Italian legal system is a civil law system: as a consequence, stare decisis doctrine does not apply in Italy.
However, it is well known that civil and common law systems have become closer to each other during the last decades. On the one hand, from the point of view of common law systems, due to the increasing body of statutory law; on the other hand, from the point of view of civil law systems, because of the increasingly important role played by jurisprudential precedents (on this topic, see the interesting book edited by MacCormick and Summers, Interpreting precedents: a comparative study, also containing papers by the Italian learned scholar Michele Taruffo).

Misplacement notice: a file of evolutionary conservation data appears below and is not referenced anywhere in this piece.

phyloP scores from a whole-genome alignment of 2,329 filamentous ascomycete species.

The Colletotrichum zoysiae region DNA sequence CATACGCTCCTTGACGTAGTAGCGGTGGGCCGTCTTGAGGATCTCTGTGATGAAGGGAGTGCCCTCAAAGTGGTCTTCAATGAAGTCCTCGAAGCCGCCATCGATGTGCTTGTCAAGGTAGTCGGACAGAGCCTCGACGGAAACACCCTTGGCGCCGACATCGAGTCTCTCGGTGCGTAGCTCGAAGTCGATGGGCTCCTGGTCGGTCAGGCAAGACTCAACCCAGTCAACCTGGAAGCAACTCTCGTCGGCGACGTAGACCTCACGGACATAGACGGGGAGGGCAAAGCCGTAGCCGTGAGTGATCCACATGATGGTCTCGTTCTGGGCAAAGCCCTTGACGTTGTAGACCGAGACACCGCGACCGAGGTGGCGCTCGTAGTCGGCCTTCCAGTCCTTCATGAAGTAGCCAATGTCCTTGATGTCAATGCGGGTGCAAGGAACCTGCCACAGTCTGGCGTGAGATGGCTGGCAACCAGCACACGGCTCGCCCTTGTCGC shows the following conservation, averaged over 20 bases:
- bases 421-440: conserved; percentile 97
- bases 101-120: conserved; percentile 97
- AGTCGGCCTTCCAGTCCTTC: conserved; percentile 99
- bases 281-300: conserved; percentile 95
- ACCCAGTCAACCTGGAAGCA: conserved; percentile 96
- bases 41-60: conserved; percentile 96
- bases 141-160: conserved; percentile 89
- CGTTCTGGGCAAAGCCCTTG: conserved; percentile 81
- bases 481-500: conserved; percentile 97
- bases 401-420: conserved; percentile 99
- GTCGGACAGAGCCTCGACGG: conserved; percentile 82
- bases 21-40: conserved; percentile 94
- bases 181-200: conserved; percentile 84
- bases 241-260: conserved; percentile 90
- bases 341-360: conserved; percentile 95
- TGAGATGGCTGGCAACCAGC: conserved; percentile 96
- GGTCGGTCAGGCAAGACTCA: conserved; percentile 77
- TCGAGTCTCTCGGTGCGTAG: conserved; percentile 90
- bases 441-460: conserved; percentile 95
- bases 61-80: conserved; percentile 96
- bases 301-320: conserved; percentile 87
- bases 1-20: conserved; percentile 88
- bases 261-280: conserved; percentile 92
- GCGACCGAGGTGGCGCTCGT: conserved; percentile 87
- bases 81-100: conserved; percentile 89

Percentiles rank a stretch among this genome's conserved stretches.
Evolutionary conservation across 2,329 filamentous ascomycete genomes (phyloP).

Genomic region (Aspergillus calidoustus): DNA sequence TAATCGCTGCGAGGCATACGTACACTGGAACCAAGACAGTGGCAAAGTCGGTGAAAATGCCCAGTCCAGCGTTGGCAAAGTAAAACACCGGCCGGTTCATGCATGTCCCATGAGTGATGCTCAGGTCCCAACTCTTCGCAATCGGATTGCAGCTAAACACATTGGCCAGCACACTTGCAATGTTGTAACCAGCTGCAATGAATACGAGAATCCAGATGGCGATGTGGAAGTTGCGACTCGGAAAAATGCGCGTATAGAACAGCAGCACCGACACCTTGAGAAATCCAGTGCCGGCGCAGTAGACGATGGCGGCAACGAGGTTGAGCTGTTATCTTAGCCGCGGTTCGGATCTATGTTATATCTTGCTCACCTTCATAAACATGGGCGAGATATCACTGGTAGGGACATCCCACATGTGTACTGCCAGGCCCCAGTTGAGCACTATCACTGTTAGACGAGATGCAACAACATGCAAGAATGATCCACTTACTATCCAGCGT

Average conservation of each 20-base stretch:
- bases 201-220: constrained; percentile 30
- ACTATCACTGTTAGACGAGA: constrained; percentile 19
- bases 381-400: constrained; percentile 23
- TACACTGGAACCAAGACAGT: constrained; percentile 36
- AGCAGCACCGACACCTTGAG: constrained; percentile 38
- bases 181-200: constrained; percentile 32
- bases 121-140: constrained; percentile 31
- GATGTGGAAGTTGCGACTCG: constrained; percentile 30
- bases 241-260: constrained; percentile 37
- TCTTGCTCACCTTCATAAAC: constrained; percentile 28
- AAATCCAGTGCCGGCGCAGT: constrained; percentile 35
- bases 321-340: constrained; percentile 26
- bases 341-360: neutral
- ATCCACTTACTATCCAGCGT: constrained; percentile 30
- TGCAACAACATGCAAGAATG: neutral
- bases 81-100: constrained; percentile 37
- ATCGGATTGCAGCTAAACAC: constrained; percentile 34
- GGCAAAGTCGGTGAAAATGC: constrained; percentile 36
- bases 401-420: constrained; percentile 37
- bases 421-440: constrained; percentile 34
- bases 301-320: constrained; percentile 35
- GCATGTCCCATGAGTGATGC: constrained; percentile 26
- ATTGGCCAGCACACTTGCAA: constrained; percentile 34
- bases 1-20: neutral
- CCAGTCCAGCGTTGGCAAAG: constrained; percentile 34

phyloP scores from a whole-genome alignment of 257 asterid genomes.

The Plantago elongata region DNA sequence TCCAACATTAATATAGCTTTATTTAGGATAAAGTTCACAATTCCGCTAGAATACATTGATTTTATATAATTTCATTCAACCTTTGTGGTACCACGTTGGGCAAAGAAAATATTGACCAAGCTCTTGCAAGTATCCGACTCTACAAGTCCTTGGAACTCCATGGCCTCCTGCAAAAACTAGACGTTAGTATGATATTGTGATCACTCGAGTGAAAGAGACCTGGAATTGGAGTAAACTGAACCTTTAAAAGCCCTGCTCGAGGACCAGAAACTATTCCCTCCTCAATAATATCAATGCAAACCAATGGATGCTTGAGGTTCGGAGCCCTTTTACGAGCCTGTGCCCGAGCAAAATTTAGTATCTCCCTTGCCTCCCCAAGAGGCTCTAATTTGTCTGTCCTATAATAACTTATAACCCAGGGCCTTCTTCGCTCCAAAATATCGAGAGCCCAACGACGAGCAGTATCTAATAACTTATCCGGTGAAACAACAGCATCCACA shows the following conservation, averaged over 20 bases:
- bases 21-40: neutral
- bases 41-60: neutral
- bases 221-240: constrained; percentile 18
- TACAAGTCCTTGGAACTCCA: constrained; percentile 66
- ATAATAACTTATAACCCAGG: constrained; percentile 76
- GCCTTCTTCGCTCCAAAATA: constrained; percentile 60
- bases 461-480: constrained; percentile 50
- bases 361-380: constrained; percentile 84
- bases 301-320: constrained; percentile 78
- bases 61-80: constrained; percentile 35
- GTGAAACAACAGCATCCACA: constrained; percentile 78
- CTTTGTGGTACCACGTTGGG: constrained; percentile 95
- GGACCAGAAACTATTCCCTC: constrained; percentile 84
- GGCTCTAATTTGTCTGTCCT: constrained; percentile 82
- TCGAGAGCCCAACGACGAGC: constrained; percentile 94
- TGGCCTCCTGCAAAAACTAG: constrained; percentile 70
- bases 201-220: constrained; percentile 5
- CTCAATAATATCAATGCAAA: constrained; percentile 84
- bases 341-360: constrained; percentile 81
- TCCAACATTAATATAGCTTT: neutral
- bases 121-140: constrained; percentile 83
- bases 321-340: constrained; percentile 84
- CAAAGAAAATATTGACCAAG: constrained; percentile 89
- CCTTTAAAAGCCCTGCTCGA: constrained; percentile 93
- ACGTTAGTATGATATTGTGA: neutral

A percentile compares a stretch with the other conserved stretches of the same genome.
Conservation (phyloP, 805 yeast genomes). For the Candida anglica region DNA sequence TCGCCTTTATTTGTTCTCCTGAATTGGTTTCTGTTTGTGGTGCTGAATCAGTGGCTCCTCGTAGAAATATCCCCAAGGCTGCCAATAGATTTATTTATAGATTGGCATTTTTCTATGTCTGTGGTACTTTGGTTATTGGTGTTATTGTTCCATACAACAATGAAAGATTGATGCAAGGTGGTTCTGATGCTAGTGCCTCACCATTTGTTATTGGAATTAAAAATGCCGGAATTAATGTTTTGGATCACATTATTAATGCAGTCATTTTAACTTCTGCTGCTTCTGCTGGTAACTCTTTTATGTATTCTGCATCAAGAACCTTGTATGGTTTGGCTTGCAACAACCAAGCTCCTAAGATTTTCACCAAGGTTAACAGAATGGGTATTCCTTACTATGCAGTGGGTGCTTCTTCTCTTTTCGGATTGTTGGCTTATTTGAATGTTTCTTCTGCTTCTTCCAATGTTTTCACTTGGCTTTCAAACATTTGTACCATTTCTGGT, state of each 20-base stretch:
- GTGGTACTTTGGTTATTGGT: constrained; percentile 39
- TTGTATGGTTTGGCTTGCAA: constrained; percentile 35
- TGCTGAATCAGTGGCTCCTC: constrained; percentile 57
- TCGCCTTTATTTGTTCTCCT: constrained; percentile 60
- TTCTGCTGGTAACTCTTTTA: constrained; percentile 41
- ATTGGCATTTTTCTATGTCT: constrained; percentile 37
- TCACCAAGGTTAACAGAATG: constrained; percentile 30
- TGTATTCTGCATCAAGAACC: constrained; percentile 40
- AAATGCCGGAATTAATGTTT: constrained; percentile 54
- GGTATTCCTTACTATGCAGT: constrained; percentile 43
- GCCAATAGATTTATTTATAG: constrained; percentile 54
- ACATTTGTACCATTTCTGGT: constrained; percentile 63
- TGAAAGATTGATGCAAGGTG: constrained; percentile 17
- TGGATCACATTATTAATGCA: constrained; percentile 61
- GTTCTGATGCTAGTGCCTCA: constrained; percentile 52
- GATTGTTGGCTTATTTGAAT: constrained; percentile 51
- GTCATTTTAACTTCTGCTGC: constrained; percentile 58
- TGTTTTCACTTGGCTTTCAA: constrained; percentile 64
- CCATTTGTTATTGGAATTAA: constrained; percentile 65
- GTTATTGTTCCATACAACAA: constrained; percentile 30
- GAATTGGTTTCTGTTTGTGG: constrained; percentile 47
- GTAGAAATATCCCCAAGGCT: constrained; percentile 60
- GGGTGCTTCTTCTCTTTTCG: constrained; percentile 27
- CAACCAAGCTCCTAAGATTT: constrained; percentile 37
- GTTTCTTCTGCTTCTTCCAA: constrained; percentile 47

In this perspective, it is worth reading a recent decision of the Italian Supreme Court (Third Civil Chamber, decision No. 24649 of 3 October 2019, Italian text available here). Despite this decision does not concern arbitration matters, I found it very interesting and for this reason, I would like to briefly comment it.
A recent decision issued by the Italian Supreme Court (Italian Supreme Court, I Civil Chamber, decision No. 24444 of 30 September 2019, Italian text available here) concerns the Arbitral Tribunals’ jurisdiction over claims raised by the bankruptcy receiver.
I consider this topic of great interest: I already examined it in the past (for example in this post) and in a few days it will be discussed during a debate organised by Milan Arbitration Chamber.